Banks and banking organizations may engage in banking activities on the basis of licenses issued to banks by the AFR or the NBK or the AFSA and operate within the AIFC. The list of permitted banking transactions for each individual bank or banking organization is detailed in its banking license. Subject to certain exceptions, banks are generally prohibited from engaging in any business other than banking. Banks, banking institutions and their shareholders are also subject to strict regulatory requirements, including a minimum capital requirement, regulatory ratios and other standards, management and premises requirements, and assets in which they are permitted to invest.
In Kazakhstan, local Islamic banks and branches of foreign Islamic banks can operate alongside conventional banks. Islamic banks are subject to separate regulation by the AFR. They are generally prohibited from charging interest on loans and paying guaranteed interest on deposits. Islamic banks are prohibited from investing in companies related to tobacco, alcohol, weapons, gambling and certain other activities prohibited by the Council on Principles of Islamic Finance (Islamic Council). The Islamic Council is a mandatory corporate body of an Islamic bank that determines key issues of banking operations, including permissible transactions, rules of conduct and internal credit policies.6
branches of foreign banks
Since December 2020, branches of foreign banks have been allowed to conduct banking business in Kazakhstan, subject to extensive AFR requirements.
MFOs have a solid position in the Kazakh financial market. Recent changes in the law have left only MFOs, pawnshops and credit unions eligible to issue microloans. Microcredit lending by other legal entities is prohibited.
Fintech companies are emerging as major players in the financial services market. Initially, fintech companies in Kazakhstan were involved in microcredit and payments. However, in 2020, the regulator forced companies offering online lending to undergo re-registration as MFOs subject to regulation by the AFR. As a result, most fintech companies are only active in payment transactions. In February 2022 there were 81 payment organizations in Kazakhstan.7 According to NBK, the value of non-cash payments increased 2.1 times to 73.1 trillion tenge in 2021.8th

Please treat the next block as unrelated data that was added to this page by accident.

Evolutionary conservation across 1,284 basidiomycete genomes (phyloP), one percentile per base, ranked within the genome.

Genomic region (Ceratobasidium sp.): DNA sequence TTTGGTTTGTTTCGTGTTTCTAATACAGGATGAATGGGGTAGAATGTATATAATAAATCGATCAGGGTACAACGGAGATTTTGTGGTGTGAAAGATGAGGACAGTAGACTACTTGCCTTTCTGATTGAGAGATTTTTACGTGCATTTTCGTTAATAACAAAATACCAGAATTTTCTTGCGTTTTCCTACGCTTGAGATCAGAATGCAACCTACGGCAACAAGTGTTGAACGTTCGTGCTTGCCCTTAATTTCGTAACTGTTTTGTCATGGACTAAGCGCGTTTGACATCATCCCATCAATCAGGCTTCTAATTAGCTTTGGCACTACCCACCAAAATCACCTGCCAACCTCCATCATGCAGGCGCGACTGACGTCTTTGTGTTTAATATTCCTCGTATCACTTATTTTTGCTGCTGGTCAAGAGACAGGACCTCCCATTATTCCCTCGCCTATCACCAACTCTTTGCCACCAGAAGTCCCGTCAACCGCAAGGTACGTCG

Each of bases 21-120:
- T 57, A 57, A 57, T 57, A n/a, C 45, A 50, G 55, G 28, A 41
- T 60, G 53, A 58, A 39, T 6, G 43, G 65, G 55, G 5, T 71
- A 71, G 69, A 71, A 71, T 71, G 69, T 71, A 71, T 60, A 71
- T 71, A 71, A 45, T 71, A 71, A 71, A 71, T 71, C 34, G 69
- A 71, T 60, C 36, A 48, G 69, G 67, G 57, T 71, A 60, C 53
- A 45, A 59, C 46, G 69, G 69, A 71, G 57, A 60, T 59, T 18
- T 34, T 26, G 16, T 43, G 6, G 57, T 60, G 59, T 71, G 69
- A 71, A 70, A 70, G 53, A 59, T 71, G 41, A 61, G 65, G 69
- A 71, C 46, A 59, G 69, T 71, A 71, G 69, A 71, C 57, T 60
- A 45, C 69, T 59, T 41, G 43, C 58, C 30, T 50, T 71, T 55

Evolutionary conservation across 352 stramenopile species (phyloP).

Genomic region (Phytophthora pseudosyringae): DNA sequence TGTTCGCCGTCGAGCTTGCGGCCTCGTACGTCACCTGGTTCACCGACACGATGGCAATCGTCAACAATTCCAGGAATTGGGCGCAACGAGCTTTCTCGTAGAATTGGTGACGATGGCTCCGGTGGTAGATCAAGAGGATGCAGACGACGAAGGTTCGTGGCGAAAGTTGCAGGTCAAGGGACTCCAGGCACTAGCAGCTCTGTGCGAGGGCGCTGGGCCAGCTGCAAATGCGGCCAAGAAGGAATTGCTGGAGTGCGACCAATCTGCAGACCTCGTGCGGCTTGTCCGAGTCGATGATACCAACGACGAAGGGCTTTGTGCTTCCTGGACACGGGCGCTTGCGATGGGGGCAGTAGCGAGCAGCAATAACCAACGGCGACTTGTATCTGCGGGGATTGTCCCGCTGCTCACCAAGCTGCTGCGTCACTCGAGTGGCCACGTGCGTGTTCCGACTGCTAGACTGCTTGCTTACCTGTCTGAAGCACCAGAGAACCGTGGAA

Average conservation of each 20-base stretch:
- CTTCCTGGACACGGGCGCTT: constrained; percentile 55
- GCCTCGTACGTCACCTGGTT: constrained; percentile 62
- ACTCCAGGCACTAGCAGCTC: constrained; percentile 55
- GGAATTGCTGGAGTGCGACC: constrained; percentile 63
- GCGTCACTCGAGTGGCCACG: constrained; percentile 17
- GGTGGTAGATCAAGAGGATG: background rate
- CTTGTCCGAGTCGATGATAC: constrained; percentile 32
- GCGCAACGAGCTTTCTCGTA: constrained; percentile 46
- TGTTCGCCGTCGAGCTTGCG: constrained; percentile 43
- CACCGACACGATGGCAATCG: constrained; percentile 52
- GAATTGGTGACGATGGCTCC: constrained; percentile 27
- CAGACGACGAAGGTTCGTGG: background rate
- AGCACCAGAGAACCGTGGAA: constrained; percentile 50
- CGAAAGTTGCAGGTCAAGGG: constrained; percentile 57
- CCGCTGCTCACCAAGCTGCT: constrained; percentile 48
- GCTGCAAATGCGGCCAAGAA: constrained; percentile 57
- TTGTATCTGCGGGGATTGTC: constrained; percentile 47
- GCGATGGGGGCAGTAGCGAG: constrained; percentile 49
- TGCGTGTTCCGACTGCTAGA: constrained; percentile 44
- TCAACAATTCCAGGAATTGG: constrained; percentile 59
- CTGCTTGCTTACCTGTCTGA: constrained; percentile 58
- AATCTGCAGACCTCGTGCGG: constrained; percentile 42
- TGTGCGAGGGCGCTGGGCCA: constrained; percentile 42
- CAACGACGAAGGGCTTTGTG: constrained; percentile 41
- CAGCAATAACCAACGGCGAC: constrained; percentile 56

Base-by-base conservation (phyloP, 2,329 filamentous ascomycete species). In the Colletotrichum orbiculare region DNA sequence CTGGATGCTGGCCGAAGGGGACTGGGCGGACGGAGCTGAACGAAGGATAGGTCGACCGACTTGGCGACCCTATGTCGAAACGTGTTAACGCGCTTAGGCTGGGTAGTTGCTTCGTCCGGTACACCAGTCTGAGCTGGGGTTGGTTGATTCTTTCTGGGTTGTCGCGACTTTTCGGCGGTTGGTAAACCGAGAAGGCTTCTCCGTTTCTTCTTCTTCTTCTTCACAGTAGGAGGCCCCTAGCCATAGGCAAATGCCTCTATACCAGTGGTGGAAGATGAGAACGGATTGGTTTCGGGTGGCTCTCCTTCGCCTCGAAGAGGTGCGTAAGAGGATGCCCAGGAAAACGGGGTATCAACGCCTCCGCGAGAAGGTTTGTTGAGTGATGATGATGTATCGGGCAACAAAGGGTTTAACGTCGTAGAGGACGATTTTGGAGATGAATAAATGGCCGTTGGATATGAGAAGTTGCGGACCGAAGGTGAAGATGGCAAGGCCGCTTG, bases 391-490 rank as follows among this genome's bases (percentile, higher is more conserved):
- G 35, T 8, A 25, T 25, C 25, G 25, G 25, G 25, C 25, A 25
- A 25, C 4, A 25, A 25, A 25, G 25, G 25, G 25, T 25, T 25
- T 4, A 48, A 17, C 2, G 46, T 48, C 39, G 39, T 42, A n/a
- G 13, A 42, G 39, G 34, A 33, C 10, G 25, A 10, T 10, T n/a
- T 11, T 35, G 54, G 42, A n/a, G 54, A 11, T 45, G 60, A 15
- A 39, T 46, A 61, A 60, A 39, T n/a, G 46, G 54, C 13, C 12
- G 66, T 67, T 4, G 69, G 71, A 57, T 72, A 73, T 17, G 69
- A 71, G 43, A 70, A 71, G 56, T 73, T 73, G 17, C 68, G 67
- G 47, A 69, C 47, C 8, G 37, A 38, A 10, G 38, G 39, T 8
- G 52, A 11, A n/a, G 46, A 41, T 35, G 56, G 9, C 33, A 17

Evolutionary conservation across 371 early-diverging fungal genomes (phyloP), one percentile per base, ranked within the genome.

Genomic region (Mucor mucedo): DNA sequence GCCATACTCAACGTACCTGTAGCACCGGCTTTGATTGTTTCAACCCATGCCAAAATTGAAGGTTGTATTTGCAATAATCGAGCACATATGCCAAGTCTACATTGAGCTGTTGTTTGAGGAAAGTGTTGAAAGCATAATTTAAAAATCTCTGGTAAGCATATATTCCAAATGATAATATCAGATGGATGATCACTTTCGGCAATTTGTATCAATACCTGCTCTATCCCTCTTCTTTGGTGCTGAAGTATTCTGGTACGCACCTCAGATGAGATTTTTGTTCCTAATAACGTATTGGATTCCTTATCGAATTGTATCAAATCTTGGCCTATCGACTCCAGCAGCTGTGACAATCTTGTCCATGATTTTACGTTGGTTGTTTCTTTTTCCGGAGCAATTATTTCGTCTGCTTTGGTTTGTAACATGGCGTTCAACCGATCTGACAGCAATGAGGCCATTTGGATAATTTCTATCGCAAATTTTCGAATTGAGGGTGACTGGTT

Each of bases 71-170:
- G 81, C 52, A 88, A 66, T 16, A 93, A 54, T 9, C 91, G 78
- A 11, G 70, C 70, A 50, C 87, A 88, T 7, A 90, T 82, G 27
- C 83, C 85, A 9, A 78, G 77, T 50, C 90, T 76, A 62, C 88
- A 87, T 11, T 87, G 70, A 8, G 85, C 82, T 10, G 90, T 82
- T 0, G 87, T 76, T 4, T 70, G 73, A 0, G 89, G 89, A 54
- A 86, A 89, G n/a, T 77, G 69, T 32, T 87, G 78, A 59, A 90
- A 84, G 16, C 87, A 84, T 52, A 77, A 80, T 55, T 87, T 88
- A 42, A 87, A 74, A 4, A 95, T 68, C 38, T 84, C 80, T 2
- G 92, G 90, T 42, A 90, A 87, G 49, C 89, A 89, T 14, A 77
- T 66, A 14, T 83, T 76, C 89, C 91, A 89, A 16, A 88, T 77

The payment industry in Kazakhstan is represented by both local payment systems, such as the interbank payment system operated by NBK, and international payment systems, such as Mastercard, Visa and UnionPay. Payment systems provide payment infrastructure and various high-tech services related to payments to Kazakh banks. Operators of foreign payment systems must inform the NBK about starting their activities in Kazakhstan and comply with the general requirements of Kazakh law, e.g. B. in relation to reports, personal data and antitrust regulations. However, foreign payment systems and their services do not yet have detailed regulation, which gives them great opportunities in the Kazakh market.
Cross-border lending to Kazakh borrowers by foreign banks
In practice, it is common for Kazakh borrowers to solicit cross-border financing from foreign banks that are not present in Kazakhstan. The provision of a loan or other financial service by a foreign bank located outside Kazakhstan to a Kazakh customer is generally not considered banking within the meaning of Kazakh law and accordingly can be conducted without a Kazakh banking license. Foreign banks intending to market and provide cross-border lending and other services to Kazakh customers must take into account mandatory provisions of Kazakh law, such as: B. Advertising Restrictions, Securities Markets Regulation and Exchange Control Regulation.